Royal Rob­bins

Climbing - - FLASH - TOM FROST / AURORA PHOTOS

ROUTE The Nose (VI 5.9 A2), El Cap­i­tan LO­CA­TION Yosemite Val­ley, Cal­i­for­nia

On Tues­day, March 14, Cal­i­for­nia rock-climb­ing and big-wall pi­o­neer Royal Rob­bins, per­haps the lead­ing light of Amer­i­can climb­ing’s Golden Age, passed away at age 82. Rob­bins pushed free-climb­ing stan­dards to 5.9 with his 1952 as­cent of Open Book in Tahquitz, Cal­i­for­nia. Five years later, he made the first as­cent of the North­west Face of Half Dome with Jerry Gall­was and Mike Sher­rick, Amer­ica’s first VI big wall. With his wife, Liz, Rob­bins es­tab­lished the clas­sic Nutcracker (5.8) in Yosemite, where they used pas­sive pro­tec­tion, climb­ing clean, in­stead of bash­ing in rock-harm­ing pitons. He taught many climbers crit­i­cal rope­work and climb­ing tech­niques through his books Ba­sic Rock­craft and Ad­vanced Rock­craft. In 1960, Rob­bins along with Joe Fitschen, Chuck Pratt, and Tom Frost made the sec­ond as­cent of the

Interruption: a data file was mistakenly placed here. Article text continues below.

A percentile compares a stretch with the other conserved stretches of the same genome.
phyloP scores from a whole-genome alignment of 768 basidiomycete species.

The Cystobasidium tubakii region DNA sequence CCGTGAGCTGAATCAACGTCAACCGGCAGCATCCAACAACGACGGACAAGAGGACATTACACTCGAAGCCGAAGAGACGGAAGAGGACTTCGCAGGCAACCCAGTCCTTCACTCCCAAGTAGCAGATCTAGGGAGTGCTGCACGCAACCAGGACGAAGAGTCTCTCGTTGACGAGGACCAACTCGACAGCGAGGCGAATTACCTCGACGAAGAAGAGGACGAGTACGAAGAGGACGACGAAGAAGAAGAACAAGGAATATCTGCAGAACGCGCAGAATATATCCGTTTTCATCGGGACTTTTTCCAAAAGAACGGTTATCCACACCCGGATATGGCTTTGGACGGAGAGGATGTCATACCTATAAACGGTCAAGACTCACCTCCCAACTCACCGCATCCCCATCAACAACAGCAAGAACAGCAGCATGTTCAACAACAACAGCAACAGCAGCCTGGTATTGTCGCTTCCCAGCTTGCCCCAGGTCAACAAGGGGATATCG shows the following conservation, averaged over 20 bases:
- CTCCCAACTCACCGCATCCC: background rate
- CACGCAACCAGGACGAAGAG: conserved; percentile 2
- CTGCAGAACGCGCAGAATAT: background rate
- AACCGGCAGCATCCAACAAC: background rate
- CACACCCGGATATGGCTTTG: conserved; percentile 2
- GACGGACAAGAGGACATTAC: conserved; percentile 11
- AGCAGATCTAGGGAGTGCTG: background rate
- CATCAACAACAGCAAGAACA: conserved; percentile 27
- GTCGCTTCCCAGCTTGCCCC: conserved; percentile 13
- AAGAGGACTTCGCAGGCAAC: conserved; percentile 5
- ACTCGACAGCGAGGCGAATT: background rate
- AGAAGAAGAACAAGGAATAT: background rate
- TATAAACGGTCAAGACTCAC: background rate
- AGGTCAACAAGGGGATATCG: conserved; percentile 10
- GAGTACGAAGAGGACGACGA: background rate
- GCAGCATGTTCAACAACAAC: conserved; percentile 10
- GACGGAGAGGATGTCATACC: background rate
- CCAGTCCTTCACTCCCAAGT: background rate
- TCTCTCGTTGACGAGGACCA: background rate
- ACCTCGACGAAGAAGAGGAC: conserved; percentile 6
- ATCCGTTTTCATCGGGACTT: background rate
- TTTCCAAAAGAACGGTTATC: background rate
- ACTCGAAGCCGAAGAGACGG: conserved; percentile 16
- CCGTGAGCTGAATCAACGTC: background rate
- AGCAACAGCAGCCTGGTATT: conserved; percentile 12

Nose ( pic­tured) with­out siege tac­tics. Through his climb­ing, Rob­bins de­fined big-wall style, climb­ing with few bolts and to­tal com­mit­ment. “Get­ting to the top is noth­ing,” Rob­bins said. “But the way you do it is ev­ery­thing.” He is sur­vived by Liz and his chil­dren, Ta­mara and Da­mon. Visit tinyurl.com/

mjwzprx for a full obit­u­ary.

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